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Miscut detective

I have my ways of knowning that some of you haven't checked out my new 1971 Topps and 1985 Topps blogs. So get over there, take a peek, and please, please add it to your blog rolls.

If you need another reason to visit those blogs, how about this? It might help you in some blog research some day.

Don't laugh. I do research for my blog all the time. Without it, my blog would be:





I try to make things a tad more interesting.

So here is my example of how one of those set blogs can help your own personal blog:

I received some great 1975 Topps cards from Steve at The Greatest 21 Days. Most of them were minis, which are the best cards ever and which I'll show some other time.

But he also threw in some terrific miscut cards, like the Cubs team card that you see above. It's funny how great miscut cards are from vintage sets, but if we see one in a current set we start dialing the president of Topps and THEN The President Of The United States! (Yes, I've written that post before).

One of the best parts of miscut cards is trying to determine the other card on the piece of cardboard.

For instance:

A less perceptive collector might think that Bill Russell was traded to the Indians. But don't be silly. Of course that's just some other Indians card attached to Russell's Dodgers card through the wonders of errant trimming machinery.

Who might that Indian player be? Well, we know that the card has an orange border at the top of its card. For more clues, we go to the back of the card:

The Indians portion of the card back is at the bottom, obviously. We could go through a list of all the players born in "Bogalusa," wherever that is. Or we could compare cartoons on the great resource web site, otherwise known as 1975 Topps (it's far out, man)!

I knew that thing would come in handy.

First, I do a search for all the Indians cards in the set. Then I find the ones with orange borders at the top, and  then I look for a cartoon of a guy who appears to be trying to balance on a log.


The partial card attached to Bill Russell's card is Charlie Spikes!

And the cartoon character isn't balancing on a log. He's getting the hook. Or, rather, Ted Williams is getting the hook. And Bogolusa is in Louisiana!

Wasn't that fun?

Here's another:

It's ballplayer-by-day, accountant-by-night, Rich Folkers. And there's a White Sox card attached to him.

Right away, Bill Melton springs to mind, because I know that Melton was a White Sox in '75, and he has an orange border in the set.

But let's turn the card over to see for sure.

OK, I know I'm wrong already. Because the cartoon on the miscut portion of the card is surrounded by a squared-off box. In the 1975 set, that means this is a card of a longtime veteran, with lots of stats.

That can mean only one thing:

It's Ron Santo!

The cut-off cartoon is a winged Hawk Harrelson. A pair of announcers on one card.

Another mystery solved.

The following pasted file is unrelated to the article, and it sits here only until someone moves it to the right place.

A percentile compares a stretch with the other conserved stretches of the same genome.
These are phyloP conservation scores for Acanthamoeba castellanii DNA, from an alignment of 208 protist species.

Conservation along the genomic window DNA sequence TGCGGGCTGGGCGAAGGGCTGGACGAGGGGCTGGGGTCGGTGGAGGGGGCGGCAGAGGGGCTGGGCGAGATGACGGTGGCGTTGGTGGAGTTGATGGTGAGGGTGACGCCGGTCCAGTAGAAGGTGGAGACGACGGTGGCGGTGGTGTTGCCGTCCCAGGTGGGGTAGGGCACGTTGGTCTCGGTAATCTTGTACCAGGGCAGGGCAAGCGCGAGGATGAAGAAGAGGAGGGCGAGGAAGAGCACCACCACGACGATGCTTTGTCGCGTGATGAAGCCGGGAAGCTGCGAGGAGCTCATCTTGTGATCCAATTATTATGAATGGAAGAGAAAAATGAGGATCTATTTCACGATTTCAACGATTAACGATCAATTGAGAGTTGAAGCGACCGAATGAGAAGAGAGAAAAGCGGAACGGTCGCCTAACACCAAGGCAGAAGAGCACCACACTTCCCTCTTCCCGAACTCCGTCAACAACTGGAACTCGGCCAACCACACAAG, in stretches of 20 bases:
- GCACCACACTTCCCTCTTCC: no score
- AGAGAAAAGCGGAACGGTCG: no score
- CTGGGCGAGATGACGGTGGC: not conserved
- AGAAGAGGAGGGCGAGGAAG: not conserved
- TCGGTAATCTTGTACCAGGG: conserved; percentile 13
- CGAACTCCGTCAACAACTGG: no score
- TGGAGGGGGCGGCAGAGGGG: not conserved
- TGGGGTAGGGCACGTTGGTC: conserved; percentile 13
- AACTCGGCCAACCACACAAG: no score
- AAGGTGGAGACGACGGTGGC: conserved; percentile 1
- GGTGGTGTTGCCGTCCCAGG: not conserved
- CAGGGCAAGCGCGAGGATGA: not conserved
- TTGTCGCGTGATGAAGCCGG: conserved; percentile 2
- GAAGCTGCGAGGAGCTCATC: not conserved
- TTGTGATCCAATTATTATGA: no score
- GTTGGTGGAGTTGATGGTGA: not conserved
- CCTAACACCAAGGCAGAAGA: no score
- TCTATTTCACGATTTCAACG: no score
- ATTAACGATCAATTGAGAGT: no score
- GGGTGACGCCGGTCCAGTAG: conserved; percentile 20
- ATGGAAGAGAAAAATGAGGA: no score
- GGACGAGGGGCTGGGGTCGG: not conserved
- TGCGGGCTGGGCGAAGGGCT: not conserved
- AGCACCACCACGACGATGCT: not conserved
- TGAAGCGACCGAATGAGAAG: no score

Let's try another one:

Poor Tommy Helms has a stinkin' Giant attached to his card. But which one?

A search of all the Giants cards in the '75 set comes up with four players with orange borders on the top.

So, here is a look at the back of the card:

OK, there appears to be a cartoon figure socking a home run on the back. A search of all the cartoons on the Giants cards comes up with one player with that cartoon.

It's Jim Barr's card. And the cartoon is of Willie Stargell.

Jim Barr has an odd connection to my childhood. It has to do with stuffed animals and the weird imaginations that kids have. If I can dig up the card of Barr's, and think I can keep myself from dying of embarrassment, I'll show the card here someday.

OK, let's try one more card. This is a toughy.

This card isn't cut as drastically as the others. I can tell that the other card is another Giants card. I also know that the top of the card has a blue border.

But the back of the card tells me nothing.

Searching through all of the Giants cards on the '75 Topps site turns up these candidates:

But which one?

The back won't tell me.

Fortunately, there is this post.

Through the help of Jon of the Fleer Sticker Project, I looked at all five scans of the 1975 Topps uncut sheets, and the fifth and final sheet yielded the correct card.

First column, sixth and seventh cards down.

The card attached to the Jerry Moses card is Charlie Williams.

And that's the cartoon you couldn't see on the back of the miscut card. (The answer is in error, by the way. The distance from home plate to the pitcher's mound is not 60 feet, 60 inches. It's 60-6).

So that's the kind of info you can get from reading a set blog.

If that's your kind of thing.

I'm updating the '71 Topps and '85 Topps blogs about once every other day. So it'll take some time to build up some research goodies. But I'll get there.

Many thanks to Steve for these cool cards. Who knew you could pick up miscut 37-year-old cards at a card shop. You certainly can't at mine.

Until next time, at Miscut Detective ...


Two Packs A Day said…
this post reminds me of my modern miscut detective. I opened a hobby box of 2008 UD series 1 where 4-5 cards in each pack were miscut. I was able to piece together and hang in my hobby room four rows of 10 cards and I have a fifth row with 7 of the 10 cards from that row.
I think there are two reasons we are more forgiving on mis-cut vintage cards. First, they're freakin' vintage cards and they're still awesome. Second, we can sympathize with the drunken Topps workers with the sheep shears down in the basement cutting up sheets of cards after hours. At least I can.
Kevin said…
My own personal favorite miscut card is a 1973 Topps Sal Bando with the top of Jim Palmer's head popping up at the bottom.